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Data science pipelines to train and evaluate models with machine learning may contain bugs just like any other code. Leakage between training and test data can lead to overestimating the model’s accuracy during offline evaluations, possibly leading to deployment of low-quality models in production. Such leakage can happen easily by mistake or by following poor practices, but may be tedious and challenging to detect manually. We develop a static analysis approach to detect common forms of data leakage in data science code. Our evaluation shows that our analysis accurately detects data leakage and that such leakage is pervasive among over 100,000 analyzed public notebooks. We discuss how our static analysis approach can help both practitioners and educators, and how leakage prevention can be designed into the development process.more » « less
The notion of forking has changed with the rise of distributed ver- sion control systems and social coding environments, like GitHub. Traditionally forking refers to splitting off an independent devel- opment branch (which we call hard forks); research on hard forks, conducted mostly in pre-GitHub days showed that hard forks were often seen critical as they may fragment a community. Today, in so- cial coding environments, open-source developers are encouraged to fork a project in order to contribute to the community (which we call social forks), which may have also influenced perceptions and practices around hard forks. To revisit hard forks, we identify, study, and classify 15,306 hard forks on GitHub and interview 18 owners of hard forks or forked repositories. We find that, among others, hard forks often evolve out of social forks rather than being planned deliberately and that perception about hard forks have indeed changed dramatically, seeing them often as a positive non- competitive alternative to the original project.more » « less
Open source is ubiquitous and many projects act as critical in- frastructure, yet funding and sustaining the whole ecosystem is challenging. While there are many different funding models for open source and concerted efforts through foundations, donation platforms like PayPal, Patreon, and OpenCollective are popular and low-bar platforms to raise funds for open-source development. With a mixed-method study, we investigate the emerging and largely unexplored phenomenon of donations in open source. Specifically, we quantify how commonly open-source projects ask for donations, statistically model characteristics of projects that ask for and re- ceive donations, analyze for what the requested funds are needed and used, and assess whether the received donations achieve the intended outcomes. We find 25,885 projects asking for donations on GitHub, often to support engineering activities; however, we also find no clear evidence that donations influence the activity level of a project. In fact, we find that donations are used in a multitude of ways, raising new research questions about effective funding.more » « less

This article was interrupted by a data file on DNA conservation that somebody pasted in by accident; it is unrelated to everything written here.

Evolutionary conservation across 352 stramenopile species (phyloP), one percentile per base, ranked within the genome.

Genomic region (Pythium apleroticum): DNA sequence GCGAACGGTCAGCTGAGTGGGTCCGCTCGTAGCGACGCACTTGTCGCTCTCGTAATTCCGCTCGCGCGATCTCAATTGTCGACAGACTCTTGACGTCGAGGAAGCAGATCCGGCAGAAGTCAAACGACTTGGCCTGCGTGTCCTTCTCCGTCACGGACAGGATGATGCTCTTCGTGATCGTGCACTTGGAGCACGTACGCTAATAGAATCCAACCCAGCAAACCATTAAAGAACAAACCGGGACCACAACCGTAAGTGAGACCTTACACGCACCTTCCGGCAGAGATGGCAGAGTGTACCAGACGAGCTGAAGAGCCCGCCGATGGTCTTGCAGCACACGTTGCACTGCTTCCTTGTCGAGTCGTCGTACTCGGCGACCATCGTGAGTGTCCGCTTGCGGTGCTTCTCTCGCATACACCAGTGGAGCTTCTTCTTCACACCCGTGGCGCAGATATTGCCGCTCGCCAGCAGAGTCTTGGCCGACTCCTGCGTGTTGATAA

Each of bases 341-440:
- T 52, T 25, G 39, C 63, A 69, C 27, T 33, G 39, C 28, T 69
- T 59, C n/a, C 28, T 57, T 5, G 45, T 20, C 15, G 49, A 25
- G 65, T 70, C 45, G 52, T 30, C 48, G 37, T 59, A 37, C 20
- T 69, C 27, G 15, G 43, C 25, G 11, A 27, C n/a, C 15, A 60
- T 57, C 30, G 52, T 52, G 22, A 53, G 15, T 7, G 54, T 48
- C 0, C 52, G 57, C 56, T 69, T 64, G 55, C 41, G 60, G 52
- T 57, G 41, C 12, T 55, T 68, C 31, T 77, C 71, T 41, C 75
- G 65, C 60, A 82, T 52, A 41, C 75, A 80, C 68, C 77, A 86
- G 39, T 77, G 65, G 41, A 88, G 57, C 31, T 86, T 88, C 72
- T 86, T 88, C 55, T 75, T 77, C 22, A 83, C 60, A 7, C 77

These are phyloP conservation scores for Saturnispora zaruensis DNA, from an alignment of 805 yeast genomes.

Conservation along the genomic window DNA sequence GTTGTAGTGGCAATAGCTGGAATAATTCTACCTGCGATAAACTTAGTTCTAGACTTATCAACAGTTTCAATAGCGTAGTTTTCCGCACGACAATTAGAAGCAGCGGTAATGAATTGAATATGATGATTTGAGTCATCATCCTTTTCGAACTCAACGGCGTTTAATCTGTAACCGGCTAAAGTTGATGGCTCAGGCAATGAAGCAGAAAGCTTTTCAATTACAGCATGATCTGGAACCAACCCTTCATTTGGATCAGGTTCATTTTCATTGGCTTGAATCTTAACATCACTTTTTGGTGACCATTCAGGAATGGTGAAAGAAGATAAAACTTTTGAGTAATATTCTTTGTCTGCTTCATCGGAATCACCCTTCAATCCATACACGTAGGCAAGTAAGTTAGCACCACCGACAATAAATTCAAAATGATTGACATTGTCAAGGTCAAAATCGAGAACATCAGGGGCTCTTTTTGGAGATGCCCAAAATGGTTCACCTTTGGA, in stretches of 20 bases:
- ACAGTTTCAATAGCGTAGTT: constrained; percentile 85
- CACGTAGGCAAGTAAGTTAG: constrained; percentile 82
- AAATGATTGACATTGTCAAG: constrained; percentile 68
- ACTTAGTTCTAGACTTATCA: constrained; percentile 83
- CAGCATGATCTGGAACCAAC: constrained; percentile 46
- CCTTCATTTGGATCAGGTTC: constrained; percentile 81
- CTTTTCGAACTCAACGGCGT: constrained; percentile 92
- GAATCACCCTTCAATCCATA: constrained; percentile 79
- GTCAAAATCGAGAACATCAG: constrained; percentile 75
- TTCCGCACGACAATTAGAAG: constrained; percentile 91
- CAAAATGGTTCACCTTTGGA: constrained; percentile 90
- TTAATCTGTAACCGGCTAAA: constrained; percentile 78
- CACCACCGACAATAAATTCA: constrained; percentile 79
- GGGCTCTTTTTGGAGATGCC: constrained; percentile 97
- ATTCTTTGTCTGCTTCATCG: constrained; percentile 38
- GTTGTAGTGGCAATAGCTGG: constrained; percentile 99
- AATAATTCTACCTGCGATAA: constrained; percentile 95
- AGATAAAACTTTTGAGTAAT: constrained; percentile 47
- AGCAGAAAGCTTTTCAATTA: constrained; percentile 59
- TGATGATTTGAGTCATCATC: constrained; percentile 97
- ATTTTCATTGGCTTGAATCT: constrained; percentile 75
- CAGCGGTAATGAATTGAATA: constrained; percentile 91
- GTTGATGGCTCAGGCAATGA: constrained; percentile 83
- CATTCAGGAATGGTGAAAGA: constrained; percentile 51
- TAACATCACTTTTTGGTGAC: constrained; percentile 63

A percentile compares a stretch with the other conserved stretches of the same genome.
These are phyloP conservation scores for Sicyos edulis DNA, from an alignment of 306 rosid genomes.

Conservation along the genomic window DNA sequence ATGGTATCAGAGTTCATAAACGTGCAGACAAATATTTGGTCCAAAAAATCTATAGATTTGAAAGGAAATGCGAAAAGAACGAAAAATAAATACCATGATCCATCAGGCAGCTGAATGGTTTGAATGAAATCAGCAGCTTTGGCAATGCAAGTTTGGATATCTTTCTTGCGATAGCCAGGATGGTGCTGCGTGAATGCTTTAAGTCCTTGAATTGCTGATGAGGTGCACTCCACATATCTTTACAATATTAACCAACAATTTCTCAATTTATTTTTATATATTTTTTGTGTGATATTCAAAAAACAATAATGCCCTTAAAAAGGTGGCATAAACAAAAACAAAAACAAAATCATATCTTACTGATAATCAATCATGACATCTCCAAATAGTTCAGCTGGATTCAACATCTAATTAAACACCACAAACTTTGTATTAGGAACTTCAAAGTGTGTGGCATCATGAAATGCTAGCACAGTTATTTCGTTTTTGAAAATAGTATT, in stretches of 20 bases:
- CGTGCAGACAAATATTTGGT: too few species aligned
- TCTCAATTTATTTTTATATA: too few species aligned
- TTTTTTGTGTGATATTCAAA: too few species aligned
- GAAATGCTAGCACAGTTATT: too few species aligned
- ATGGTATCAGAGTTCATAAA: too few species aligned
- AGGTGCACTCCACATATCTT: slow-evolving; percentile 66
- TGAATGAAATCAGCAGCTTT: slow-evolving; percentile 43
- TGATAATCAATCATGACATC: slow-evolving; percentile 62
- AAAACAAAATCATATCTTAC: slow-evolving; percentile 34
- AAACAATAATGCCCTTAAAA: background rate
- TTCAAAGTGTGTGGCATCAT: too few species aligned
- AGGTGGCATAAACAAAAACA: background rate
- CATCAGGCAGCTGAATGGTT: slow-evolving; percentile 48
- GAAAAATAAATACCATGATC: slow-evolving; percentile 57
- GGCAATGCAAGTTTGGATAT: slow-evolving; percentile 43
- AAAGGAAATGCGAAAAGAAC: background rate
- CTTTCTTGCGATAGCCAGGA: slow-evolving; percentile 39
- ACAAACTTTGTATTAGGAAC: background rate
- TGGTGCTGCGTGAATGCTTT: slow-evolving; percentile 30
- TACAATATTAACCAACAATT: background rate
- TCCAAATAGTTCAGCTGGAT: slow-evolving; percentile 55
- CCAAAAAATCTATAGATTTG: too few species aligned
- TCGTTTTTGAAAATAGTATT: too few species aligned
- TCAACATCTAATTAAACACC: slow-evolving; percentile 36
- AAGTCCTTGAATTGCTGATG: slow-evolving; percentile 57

With an increased level of automation provided by package managers, which sometimes allow updates to be installed automatically, malicious package updates are becoming a real threat in software ecosystems. To address this issue, we propose an approach based on anomaly detection, to identify suspicious updates based on security-relevant features that attackers could use in an attack. We evaluate our approach in the context of Node.js/npm ecosystem, to show its feasibility in terms of reduced review effort and the correct identification of a confirmed malicious update attack. Although we do not expect it to be a complete solution in isolation, we believe it is an important security building block for software ecosystems.more » « less